Find High Dividend Yields Among Small-Cap Stocks
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Investors who prefer to receive income from their stocks likely know of most of the market’s biggest dividend names. When you think of dividend stocks, the usual suspects probably come to mind, such as ExxonMobil or Johnson & Johnson. Indeed, the large-cap universe holds many of the market’s well-known, successful dividend payers. What you might not know is that many of the market’s smaller publicly traded companies, those with market capitalizations of $2 billion or less, pay dividends too.
One pick for pet lovers
PetMed Express (NASDAQ: PETS) carries a market value of $270 million. The company sells prescription and non-prescription pet medications, health products, and supplies for dogs and cats in the United States. Dividend and value investors alike will find a lot to like about PetMeds. The stock trades for a reasonable trailing price-to-earnings ratio of 17 times and offers a hefty yield greater than 4.25% at recent prices.
PetMed raised its dividend a whopping 20% in February 2012. Investors would be wise to monitor the company’s operating performance going forward, as fiscal 2012 was a difficult year. Sales over the first nine months of the fiscal year dropped 3% year over year. To the company's credit, PetMeds has an effective management team, with returns on assets and equity both in excess of 20%.
Your own personal dividend ATM
Diebold (NYSE: DBD) provides self-service machines to the financial, commercial, and retail markets worldwide. Its products mainly include automated teller machines and check-cashing machines. Diebold has an enviable dividend track record that many companies would love to boast. Earlier this year, Diebold raised its quarterly dividend for the 60th consecutive year. This represents the longest current streak of any publicly traded company in North America.
In fiscal 2012, the company achieved revenue growth of 5.5% year over year. Furthermore, the company’s balance sheet has spots of strength. Diebold has a current ratio of more than 2 times, meaning the company has two times as much short-term assets as short-term liabilities. This allowed Diebold to maintain its impressive dividend streak, and the stock now yields 4%.
An under-the-radar restaurant stock
Within the restaurant industry, you’ve probably heard the investing case for McDonald’s, but likely not for DineEquity (NYSE: DIN), the parent company of Applebee’s and IHOP. DineEquity operates 3,600 restaurants in 17 countries across the globe.
DineEquity is a relatively new dividend payer, having only recently reinstated its dividend program. Earlier this year, the company announced an annualized dividend of $3 per share, as well as authorized a $100 million share repurchasing plan.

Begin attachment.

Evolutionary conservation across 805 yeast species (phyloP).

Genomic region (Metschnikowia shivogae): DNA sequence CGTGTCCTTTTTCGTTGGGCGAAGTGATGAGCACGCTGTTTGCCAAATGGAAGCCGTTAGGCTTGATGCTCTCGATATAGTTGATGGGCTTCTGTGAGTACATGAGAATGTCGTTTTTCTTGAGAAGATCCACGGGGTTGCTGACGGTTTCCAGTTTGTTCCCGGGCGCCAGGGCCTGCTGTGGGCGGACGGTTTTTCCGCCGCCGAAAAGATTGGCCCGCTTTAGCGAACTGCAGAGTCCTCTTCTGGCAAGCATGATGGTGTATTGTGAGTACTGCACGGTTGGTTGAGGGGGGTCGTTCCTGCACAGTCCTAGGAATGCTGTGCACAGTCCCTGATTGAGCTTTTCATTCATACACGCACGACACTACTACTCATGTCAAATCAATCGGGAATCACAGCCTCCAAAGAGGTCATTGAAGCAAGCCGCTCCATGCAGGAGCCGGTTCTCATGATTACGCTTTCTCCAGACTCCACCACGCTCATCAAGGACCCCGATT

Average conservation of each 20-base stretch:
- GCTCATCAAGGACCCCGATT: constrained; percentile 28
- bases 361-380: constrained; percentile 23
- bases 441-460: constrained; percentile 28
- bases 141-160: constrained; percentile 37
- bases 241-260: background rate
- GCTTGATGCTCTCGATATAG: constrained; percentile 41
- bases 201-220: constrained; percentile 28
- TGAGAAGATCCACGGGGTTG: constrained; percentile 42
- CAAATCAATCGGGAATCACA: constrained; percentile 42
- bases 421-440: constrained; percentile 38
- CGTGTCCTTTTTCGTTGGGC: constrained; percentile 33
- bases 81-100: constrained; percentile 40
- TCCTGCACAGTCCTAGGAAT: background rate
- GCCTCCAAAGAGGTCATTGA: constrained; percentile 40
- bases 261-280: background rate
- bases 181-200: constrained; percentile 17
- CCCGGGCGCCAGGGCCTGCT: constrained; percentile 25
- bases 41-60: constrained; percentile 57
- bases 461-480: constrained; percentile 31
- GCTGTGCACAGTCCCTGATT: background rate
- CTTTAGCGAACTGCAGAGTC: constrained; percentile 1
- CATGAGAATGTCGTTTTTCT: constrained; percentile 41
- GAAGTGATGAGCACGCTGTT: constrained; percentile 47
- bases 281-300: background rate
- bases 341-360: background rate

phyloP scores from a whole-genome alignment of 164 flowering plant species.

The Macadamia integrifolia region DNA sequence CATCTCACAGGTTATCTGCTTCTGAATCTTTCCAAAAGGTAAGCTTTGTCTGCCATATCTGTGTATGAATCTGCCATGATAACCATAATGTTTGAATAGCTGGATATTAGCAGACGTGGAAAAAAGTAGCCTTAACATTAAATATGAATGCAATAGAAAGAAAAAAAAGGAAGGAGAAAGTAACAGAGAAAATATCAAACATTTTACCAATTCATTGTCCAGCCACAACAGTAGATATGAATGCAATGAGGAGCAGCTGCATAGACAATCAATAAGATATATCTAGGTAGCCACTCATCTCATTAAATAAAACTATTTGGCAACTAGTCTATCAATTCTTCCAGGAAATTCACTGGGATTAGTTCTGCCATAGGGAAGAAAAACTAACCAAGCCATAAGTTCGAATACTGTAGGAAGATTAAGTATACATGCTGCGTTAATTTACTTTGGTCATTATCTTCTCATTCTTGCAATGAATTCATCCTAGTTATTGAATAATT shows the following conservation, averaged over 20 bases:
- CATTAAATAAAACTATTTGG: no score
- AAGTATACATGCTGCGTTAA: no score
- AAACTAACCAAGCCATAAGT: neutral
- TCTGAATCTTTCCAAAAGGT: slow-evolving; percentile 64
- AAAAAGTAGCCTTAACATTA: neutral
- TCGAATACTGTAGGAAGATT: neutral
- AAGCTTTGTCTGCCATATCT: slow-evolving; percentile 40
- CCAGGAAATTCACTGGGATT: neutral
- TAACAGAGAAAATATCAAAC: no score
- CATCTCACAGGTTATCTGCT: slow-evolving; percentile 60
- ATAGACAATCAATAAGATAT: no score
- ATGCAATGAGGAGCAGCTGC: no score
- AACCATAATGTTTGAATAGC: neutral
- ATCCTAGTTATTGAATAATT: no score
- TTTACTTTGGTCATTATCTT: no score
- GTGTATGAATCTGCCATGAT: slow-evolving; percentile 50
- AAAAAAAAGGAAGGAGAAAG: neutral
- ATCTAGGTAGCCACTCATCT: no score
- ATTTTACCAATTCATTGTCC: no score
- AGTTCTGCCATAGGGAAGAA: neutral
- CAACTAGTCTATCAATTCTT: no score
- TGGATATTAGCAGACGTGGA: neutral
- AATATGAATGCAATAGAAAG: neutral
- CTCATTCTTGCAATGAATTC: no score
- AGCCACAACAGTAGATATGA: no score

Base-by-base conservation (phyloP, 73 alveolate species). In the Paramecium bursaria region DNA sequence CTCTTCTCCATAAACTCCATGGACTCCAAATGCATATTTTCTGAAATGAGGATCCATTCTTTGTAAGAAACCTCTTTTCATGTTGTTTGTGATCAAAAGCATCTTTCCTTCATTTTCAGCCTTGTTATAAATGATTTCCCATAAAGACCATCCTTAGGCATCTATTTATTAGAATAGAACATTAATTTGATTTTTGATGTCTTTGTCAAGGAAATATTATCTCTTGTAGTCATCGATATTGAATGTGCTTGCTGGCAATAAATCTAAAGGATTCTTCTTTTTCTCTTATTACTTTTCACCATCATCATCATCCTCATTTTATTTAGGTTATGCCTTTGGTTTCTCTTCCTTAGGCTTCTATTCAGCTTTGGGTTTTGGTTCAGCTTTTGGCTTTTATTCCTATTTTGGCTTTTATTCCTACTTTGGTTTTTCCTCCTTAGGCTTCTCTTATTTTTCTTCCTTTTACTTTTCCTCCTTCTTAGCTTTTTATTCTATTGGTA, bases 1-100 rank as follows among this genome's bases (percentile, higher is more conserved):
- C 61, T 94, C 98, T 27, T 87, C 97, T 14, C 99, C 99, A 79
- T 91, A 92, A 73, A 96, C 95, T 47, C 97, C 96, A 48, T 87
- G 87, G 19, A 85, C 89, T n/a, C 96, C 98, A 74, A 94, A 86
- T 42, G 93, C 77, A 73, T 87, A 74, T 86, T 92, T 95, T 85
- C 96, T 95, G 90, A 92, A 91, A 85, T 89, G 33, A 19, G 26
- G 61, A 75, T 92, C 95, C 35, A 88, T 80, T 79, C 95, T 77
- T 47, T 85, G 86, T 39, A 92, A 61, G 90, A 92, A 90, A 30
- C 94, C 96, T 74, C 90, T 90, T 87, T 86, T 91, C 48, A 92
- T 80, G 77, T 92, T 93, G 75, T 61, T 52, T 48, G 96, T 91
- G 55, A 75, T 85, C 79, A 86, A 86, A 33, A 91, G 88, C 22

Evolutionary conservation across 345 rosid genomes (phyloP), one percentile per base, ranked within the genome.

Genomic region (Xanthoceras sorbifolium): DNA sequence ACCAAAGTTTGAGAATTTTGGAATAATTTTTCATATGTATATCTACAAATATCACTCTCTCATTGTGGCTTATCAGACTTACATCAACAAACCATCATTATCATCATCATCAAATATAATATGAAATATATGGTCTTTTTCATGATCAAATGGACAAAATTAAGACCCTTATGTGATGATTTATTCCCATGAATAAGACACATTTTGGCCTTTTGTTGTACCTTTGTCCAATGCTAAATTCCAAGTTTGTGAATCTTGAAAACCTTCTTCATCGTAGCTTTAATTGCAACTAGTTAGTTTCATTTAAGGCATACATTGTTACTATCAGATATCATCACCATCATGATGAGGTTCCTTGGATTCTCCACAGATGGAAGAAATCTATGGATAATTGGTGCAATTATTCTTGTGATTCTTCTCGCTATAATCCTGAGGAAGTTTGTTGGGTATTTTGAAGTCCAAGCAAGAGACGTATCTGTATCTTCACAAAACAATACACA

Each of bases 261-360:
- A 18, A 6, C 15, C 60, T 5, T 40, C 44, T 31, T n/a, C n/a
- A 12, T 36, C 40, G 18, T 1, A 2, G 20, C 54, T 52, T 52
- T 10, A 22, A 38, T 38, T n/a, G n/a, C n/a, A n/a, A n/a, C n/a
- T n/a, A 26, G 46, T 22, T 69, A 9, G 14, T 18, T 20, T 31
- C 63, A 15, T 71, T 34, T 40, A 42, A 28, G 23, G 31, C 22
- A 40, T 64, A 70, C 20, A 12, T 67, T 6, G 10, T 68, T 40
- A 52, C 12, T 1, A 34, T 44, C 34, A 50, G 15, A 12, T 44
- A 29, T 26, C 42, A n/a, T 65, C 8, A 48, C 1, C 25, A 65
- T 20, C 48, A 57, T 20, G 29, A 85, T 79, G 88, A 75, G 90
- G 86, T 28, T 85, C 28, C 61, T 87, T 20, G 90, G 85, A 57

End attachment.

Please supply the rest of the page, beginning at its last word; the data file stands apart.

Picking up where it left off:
DineEquity has undergone a large restructuring of its business. Since the company acquired Applebee’s, it started its goal of converting 99% of its restaurants to the franchise model. Last year, the company completed this goal, but the company’s fiscal 2012 results bear its effects. Adjusted earnings per diluted share fell 9% for the quarter and were flat in 2012 year over year. However, management is confident in the post-transition future of the company. 2013 same-restaurant sales are expected to come in at 1.5% growth at the top of the forecasted range.
The Foolish takeaway
Small-cap stocks have more growth potential than large-caps, and as a result, may have more room to run than their large-cap peers. If you’re an investor who favors receiving income from your stocks, these three companies should be on your watch list. Each of these stocks pays a compelling dividend that exceeds the yield on the S&P 500.
In addition, these stocks aren’t over-priced and present interesting value opportunities. Small-cap stocks frequently trade for excessive valuations as compared to the broader market. Fortunately, these stocks trade for modest valuations and could provide investors with the unbeatable combination of both dividends and capital gains for years to come.
Robert Ciura has no position in any stocks mentioned. The Motley Fool has no position in any of the stocks mentioned. Try any of our Foolish newsletter services free for 30 days. We Fools may not all hold the same opinions, but we all believe that considering a diverse range of insights makes us better investors. The Motley Fool has a disclosure policy. Is this post wrong? Click here. Think you can do better? Join us and write your own!